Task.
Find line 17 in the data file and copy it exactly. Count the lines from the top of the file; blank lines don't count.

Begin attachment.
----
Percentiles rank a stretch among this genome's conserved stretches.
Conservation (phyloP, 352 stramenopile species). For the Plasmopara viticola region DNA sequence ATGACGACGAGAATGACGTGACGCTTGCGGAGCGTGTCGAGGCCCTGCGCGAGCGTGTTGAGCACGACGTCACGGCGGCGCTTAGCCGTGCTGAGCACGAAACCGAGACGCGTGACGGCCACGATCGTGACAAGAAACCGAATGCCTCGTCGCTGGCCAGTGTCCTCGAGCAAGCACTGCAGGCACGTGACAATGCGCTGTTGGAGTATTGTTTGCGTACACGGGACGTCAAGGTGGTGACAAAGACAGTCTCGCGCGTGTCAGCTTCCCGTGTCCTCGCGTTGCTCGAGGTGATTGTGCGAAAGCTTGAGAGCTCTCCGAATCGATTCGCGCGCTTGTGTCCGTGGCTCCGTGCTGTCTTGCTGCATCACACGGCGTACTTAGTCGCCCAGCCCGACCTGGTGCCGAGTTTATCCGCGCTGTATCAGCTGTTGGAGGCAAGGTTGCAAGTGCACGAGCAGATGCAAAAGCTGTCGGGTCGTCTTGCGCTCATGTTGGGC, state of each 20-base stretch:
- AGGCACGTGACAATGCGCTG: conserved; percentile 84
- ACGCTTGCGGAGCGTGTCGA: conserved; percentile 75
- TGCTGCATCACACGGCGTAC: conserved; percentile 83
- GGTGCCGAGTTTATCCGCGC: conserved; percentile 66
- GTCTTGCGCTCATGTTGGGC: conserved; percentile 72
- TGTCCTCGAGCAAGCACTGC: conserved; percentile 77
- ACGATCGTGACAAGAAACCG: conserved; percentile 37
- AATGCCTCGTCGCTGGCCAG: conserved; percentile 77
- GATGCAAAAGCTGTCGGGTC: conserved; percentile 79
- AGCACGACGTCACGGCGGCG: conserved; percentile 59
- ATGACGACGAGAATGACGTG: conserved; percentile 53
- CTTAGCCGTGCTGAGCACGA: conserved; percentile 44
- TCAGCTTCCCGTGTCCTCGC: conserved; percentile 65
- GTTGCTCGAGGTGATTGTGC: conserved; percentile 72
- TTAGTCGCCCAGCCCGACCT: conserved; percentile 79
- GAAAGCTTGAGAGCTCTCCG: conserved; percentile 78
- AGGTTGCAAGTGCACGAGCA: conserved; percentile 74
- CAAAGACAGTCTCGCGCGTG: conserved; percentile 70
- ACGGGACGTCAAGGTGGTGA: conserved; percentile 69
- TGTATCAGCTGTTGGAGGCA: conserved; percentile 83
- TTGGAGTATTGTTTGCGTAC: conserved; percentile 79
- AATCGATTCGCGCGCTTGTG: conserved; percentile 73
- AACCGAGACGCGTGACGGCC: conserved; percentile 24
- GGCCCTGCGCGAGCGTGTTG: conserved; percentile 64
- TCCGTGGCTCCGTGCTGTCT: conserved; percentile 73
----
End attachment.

- TTAGTCGCCCAGCCCGACCT: conserved; percentile 79